Posts Tagged ‘ working as a student in Canada ’

Canadian Living : Life : Work & Challanges

Immigration from your home birth country isn’t exactly easy. There are many challenges, both where you are and in the destination country, which can prevent you from getting where you want to be. Unless you understand the complexities and difficulties that lie ahead, it’s easy to be discouraged. Knowing what to expect, though, helps you prepare to handle the issues if they do arise. Immigration from thrid world country to first or developed nation a  isn’t exactly easy. There are many challenges, both where you are and in the destination country (Canada), which can prevent you from getting where you want to be. Unless you understand the complexities and difficulties that lie ahead, it’s easy to be discouraged. Knowing what to expect, though, helps you prepare to handle the issues if they do arise.
The first hurdle to jump in the immigration from your nation is meeting the requirements. If you want to immigrate to Canada, for example, you have to fall into one of a number of accepted categories, including areas such as employment, marriage and relatives.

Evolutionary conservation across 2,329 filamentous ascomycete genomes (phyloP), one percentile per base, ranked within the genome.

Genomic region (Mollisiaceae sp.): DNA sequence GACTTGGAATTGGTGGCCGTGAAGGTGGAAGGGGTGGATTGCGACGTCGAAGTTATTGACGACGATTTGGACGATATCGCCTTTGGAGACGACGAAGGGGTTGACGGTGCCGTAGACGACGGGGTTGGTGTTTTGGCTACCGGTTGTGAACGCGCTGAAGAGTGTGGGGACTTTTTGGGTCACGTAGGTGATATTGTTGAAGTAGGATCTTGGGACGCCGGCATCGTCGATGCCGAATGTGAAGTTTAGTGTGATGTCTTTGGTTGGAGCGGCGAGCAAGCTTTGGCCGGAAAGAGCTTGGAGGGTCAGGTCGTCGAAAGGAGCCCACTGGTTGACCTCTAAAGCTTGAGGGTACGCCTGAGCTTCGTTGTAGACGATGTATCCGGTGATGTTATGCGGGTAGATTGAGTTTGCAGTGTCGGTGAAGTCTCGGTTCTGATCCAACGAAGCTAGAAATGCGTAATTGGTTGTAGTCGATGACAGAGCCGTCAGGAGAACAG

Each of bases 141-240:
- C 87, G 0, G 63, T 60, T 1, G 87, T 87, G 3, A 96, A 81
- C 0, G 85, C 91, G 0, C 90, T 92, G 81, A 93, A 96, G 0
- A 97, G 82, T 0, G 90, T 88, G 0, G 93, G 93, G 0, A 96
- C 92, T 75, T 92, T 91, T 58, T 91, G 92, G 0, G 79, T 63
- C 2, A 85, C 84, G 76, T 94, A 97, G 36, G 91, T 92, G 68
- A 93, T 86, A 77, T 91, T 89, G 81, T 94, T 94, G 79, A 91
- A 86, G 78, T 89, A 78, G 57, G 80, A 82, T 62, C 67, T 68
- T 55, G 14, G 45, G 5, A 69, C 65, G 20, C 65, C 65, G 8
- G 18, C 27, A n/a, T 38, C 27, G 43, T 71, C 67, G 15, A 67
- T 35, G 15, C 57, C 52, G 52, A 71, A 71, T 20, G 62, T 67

Employment-based immigration can be challenging because of the specific requirements. Priority is given to immigrants of extraordinary ability, those highly qualified in academics or research, or those involved in multinational executive positions.  Most people don’t meet those requirements, though, so other categories become the available options. However, as you go further down the list of possible categories without fitting in one of them, the less likely it is that you will be allowed to immigrate. 

You can also immigrate from your country  based on family preference. However, waiting times for this type of arrangement can be very challenging. For example, brothers or sisters of Canadian citizens who want to immigrate to Canada  are currently on a 2 to 4 -year waiting list. 

Even marriage doesn’t guarantee immigration acceptance. Depending on where you married and how long you’ve been married, it can take several years to receive permission to immigrate. If the marriage took place in Dominican Republic, for example, the spouse must wait in Dominican Republic until a Residence card is granted.
The wait can be quite a strain, especially for a new marriage.